To write the Bayesian model in Python, we’ll use Pyro. I skip over small details in the code, however Pyro has amazing examples in their docs if you want to learn more.

```
# specify the linear model
class BayesianRegression(PyroModule):
def __init__(self, in_features, out_features):
super().__init__()
self.linear = PyroModule[nn.Linear](in_features, out_features)
# PyroSample used to declare priors:
self.linear.weight = PyroSample(dist.Normal(0., 5.).expand([out_features, in_features]).to_event(2))
self.linear.bias = PyroSample(dist.Normal(0., 5.).expand([out_features]).to_event(1))
def forward(self, x, y=None):
sigma = pyro.sample("sigma", dist.Uniform(0., 10.))
mean = self.linear(x).squeeze(-1)
# sample from the posterior
obs = pyro.sample("obs", dist.Normal(mean, sigma), obs=y)
return mean
```

```
model = BayesianRegression(3, 1)
auto_guide = AutoDiagonalNormal(model)
svi = SVI(model = model, # bayesian regression class
guide = auto_guide, # using auto guide
optim = pyro.optim.Adam({"lr": 0.05}), # optimizer
loss=Trace_ELBO()) # loss function
num_iterations = 2500
# param_store is where pyro stores param estimates
pyro.clear_param_store()
# inference loop
for j in range(num_iterations):
# calculate the loss and take a gradient step
loss = svi.step(x_data, y_data)
if j % 250 == 0:
print("[iteration %04d] loss: %.4f" % (j + 1, loss / len(data)))
```

For posterior inference, we use stochastic variational inference, which is a method used to approximate probability distributions. The code above initializes the stochastic variational inference sampler and runs it for $2500$ iterations. Now the `Predictive`

class can be used to generate posterior samples for each parameter. We’ll only plot the posterior distributions for `business_freedom`

and `business_freedom_x_region`

as these are the most important.

```
num_samples = 1000
predictive = Predictive(model = model,
guide = auto_guide,
num_samples = num_samples,
return_sites=("linear.weight", "linear.bias", "obs", "_RETURN"))
pred = predictive(x_data)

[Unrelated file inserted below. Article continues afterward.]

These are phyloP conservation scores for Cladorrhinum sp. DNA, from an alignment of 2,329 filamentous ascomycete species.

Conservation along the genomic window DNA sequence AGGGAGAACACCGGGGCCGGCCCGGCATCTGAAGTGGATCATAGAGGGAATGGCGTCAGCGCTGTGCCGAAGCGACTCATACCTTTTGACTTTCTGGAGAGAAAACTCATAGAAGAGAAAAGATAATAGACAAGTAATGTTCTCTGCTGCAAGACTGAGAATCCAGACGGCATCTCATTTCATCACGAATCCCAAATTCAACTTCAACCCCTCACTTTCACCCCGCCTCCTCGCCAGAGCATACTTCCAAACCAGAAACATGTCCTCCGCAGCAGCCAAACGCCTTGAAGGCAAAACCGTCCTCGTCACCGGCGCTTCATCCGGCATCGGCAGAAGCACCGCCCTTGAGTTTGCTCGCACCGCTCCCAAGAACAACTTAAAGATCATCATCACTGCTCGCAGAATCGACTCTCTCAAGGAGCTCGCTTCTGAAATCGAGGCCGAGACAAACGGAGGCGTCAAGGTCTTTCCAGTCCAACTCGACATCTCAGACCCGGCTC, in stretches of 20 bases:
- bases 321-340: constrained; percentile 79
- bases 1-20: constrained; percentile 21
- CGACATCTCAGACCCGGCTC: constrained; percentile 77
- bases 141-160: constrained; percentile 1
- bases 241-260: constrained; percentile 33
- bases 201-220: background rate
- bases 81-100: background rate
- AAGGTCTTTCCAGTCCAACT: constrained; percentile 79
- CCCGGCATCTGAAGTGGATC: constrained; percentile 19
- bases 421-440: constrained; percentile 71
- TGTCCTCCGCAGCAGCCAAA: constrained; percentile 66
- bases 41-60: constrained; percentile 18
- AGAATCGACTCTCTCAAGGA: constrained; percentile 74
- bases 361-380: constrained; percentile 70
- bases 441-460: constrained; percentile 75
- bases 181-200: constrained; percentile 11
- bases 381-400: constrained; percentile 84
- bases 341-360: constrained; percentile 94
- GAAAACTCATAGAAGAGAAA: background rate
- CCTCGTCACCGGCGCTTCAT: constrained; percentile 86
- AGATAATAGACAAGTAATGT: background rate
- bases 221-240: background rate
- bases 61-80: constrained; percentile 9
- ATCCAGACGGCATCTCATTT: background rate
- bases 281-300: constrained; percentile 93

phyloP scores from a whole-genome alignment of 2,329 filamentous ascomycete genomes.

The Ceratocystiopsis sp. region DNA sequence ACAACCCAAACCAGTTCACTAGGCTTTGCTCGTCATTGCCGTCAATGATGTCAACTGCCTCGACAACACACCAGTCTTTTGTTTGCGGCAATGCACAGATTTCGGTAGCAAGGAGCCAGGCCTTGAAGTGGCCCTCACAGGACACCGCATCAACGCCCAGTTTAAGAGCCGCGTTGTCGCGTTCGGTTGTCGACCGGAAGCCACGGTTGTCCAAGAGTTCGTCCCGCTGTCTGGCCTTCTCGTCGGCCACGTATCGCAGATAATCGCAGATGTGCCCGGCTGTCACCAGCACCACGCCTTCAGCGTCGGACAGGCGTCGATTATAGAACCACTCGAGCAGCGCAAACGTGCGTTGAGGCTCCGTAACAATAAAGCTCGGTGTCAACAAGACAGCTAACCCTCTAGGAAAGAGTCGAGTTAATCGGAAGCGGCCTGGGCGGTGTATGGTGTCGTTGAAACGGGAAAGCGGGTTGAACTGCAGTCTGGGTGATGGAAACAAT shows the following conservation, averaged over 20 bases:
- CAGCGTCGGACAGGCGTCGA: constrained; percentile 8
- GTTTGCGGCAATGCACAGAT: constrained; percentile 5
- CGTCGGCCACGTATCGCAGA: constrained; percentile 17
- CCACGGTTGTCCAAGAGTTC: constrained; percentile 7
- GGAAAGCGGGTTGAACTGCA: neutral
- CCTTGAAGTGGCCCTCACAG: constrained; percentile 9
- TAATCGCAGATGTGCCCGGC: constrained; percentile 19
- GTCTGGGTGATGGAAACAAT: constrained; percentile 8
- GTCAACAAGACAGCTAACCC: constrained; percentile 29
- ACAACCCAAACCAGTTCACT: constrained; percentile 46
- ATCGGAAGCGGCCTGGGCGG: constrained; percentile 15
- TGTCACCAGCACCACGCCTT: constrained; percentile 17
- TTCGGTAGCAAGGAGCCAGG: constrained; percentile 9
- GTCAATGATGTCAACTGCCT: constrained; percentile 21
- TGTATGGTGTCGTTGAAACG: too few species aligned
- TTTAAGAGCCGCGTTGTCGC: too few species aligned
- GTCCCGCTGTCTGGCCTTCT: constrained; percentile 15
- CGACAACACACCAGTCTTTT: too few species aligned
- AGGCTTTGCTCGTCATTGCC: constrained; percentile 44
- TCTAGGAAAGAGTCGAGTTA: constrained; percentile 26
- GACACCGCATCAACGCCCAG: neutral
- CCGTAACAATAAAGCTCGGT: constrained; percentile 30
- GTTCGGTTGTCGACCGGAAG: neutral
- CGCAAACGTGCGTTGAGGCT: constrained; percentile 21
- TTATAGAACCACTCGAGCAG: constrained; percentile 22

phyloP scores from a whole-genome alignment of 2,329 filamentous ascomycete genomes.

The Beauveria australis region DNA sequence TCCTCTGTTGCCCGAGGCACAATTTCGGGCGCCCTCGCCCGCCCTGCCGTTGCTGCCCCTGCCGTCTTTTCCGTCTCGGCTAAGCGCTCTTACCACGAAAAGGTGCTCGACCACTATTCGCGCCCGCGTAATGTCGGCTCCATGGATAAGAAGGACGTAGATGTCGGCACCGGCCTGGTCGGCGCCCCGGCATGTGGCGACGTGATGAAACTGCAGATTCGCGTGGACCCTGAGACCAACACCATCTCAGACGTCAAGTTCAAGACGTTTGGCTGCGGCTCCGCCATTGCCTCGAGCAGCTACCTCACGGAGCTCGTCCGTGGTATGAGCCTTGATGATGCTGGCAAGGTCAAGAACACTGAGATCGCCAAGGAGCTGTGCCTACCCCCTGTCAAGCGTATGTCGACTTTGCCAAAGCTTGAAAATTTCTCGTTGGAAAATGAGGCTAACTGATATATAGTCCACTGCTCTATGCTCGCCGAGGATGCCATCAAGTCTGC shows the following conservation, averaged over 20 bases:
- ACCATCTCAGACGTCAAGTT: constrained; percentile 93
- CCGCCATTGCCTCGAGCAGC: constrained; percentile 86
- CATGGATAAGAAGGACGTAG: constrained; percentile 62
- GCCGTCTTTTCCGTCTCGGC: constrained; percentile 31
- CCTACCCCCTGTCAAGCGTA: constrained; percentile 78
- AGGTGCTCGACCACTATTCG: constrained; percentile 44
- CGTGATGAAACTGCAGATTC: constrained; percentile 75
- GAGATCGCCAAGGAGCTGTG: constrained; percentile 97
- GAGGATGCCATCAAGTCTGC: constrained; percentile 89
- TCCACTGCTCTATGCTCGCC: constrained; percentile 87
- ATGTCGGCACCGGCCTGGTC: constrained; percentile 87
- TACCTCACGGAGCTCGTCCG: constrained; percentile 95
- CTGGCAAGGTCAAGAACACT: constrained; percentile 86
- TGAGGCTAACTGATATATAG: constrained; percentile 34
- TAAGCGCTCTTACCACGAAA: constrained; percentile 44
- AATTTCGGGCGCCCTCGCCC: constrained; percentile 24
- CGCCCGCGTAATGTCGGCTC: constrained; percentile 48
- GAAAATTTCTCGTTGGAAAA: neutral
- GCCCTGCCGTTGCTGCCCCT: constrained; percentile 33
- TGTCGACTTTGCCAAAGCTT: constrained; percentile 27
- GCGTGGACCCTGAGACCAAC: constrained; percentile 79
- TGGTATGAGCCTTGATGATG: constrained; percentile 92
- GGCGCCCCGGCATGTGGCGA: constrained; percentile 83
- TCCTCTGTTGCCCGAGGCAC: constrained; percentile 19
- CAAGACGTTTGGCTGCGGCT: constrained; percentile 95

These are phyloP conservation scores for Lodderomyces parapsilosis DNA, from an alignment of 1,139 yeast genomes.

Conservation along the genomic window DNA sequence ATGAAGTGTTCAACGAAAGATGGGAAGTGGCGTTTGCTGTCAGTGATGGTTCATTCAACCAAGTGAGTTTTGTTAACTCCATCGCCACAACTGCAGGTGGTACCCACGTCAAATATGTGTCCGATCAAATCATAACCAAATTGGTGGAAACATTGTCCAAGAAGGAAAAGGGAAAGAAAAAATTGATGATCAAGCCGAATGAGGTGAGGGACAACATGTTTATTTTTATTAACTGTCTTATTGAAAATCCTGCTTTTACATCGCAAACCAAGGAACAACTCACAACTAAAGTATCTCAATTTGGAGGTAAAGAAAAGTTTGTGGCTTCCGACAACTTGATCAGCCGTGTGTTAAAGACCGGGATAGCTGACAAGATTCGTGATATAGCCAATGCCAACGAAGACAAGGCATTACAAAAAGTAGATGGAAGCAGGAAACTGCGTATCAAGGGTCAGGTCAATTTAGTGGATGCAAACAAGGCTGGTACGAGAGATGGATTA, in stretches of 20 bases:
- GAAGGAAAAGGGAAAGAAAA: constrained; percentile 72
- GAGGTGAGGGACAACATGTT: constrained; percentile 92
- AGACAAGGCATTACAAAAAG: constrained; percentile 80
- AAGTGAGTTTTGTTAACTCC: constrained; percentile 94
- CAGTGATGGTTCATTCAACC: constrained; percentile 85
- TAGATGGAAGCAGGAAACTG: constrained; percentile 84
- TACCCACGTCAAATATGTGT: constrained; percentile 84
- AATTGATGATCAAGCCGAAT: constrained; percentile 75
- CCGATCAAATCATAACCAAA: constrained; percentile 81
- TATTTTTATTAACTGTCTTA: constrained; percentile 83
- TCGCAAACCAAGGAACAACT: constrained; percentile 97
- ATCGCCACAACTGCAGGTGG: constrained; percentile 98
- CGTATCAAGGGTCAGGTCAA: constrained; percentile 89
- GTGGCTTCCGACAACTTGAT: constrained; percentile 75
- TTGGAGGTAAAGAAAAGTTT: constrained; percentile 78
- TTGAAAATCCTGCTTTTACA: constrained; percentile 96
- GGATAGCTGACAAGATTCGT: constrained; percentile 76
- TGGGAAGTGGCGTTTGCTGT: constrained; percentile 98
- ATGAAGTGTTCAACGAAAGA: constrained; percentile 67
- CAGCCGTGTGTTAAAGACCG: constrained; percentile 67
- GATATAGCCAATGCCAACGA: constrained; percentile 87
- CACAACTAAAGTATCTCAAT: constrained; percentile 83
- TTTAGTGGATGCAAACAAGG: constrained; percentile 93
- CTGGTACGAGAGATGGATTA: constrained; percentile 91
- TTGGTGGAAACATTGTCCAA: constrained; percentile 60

weight = pred["linear.weight"]
weight = weight.reshape(weight.shape[0], 3)
bias = pred["linear.bias"]
# code for posterior plots is in the notebook linked at the bottom of this post
```

Here is where the advantage of Bayesian linear regression starts to show. With Ordinary linear regression we end up with point estimates of parameters, but now we have an entire distribution for each parameter, and can use it to determine confidence levels. By combining appropriate posteriors and taking the mean, we can calculate a distribution for the slopes and compare them to the point estimates from ordinary linear regression.

```
slope_inside_europe = weight[:, 1] + weight[:, 2] # business_freedom + business_freedom_x_region
slope_outside_europe = weight[:, 1] # business_freedom
print("Slope for European nations: ", torch.mean(slope_inside_europe).numpy()) # business_freedom + interaction
print("Slope for non-European nations: ", torch.mean(slope_outside_europe).numpy()) # business_freedom
fig = plt.figure(figsize=(10, 5))
sns.distplot(slope_inside_europe, kde_kws = {"label": "European nations"})
sns.distplot(slope_outside_europe, kde_kws={"label": "Non-European nations"})
fig.suptitle("log(GDP Per Capita) vs Business Freedom");
```

```
Slope for European nations: 0.023792317
Slope for non-European nations: 0.040710554
```

These estimates are different to the ones from Ordinary linear regression. This is because of the priors we used in the Bayesian model. Neither method is necessarily “more correct”. Actually, if we were to specify all flat priors and sample from the true posterior distribution, the parameter estimates would be the same.

Although the absolute value of these slopes are small, we now have more confidence that the they are different becuase their distributions don’t overlap.

Returning to the questions we asked at the beginning of this post:

- Different tools for different jobs. Non-Bayesian models are not as expressive as their Bayesian counterparts. If all we care about is predictive power, then there’s little need for parameter confidence intervals and a non-Bayesian approach will suffice in most instances. However, when we want to do inference and compare effects (coefficients) with some level of confidence, Bayesian methods shine.*Why should I even use this complicated black magic if other models are better?*- There’s a Bayesian version of most models. If we have a model for data that can be expressed as a probability distribution, then we can specify distributions for its parameters and come up with a Bayesian formulation.*Since when is there a Bayesian version of simple linear regression?*- MCMC is a family of methods used to sample arbitrary probability distributions. In Bayesian problems, the posterior distribution is not usually well defined, so we use MCMC algorithms to sample them.*What in the world is MCMC and should I even care?*

All the code for this blog post can be viewed here.